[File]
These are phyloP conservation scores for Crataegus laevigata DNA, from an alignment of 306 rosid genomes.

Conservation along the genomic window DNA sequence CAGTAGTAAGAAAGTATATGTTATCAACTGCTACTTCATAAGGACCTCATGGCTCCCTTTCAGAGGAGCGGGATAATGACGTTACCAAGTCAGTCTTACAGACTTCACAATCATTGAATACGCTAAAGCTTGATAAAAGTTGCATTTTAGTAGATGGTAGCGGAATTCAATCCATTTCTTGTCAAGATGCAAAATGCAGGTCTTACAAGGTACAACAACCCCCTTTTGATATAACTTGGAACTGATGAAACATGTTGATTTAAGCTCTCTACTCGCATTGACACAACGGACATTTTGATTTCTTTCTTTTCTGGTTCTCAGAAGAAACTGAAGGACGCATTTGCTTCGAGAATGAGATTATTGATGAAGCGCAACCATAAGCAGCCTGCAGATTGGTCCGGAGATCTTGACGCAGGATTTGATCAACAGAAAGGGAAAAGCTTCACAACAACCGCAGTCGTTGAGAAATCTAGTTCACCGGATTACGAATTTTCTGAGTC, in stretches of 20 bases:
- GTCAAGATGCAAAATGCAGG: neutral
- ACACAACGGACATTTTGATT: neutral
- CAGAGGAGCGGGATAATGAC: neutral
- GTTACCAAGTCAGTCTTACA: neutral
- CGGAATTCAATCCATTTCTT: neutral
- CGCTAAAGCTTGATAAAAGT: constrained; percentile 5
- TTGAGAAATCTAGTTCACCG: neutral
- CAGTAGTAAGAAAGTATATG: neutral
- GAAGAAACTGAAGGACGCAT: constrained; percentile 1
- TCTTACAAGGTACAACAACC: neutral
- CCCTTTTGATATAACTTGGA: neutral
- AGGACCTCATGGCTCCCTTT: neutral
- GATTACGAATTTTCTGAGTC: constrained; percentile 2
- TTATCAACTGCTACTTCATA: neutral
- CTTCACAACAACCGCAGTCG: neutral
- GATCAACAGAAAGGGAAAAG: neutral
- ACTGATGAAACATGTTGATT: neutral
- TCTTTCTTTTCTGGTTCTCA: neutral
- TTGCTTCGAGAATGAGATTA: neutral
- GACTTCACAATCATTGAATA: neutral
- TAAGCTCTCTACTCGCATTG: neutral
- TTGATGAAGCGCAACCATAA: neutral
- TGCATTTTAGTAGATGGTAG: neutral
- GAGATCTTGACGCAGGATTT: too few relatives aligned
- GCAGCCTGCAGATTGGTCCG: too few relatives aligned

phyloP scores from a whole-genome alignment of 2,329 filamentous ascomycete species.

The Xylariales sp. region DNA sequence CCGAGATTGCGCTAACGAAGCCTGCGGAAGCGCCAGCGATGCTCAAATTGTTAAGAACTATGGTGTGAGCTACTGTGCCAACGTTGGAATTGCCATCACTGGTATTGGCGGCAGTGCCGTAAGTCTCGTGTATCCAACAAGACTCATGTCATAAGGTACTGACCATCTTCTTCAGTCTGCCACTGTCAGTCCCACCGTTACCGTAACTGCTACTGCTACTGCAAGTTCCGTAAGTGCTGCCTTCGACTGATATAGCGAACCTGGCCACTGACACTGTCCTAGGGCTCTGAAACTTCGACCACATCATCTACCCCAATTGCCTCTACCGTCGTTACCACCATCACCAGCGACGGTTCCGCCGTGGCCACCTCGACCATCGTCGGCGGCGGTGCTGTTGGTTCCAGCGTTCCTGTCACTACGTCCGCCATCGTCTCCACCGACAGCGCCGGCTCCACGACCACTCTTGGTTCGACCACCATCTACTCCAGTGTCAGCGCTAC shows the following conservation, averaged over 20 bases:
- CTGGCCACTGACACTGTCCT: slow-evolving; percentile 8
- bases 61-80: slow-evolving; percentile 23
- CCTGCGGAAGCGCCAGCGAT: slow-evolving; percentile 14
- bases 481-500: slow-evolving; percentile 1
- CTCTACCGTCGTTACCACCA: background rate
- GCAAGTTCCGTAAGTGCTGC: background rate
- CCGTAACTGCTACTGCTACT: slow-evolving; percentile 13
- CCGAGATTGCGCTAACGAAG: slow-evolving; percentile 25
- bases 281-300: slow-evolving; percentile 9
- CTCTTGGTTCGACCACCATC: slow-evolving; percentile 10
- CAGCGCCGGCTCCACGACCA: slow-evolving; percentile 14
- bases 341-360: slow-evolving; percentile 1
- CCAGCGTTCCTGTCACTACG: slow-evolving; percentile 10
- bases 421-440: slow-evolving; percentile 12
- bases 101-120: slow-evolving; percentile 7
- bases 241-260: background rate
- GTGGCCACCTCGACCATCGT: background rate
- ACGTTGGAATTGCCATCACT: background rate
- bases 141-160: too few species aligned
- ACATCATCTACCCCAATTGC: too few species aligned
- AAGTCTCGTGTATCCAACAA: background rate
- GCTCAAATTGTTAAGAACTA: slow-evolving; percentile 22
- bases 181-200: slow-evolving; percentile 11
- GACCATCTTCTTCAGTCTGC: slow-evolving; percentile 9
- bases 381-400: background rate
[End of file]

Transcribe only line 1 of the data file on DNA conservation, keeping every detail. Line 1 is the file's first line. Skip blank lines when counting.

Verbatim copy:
These are phyloP conservation scores for Crataegus laevigata DNA, from an alignment of 306 rosid genomes.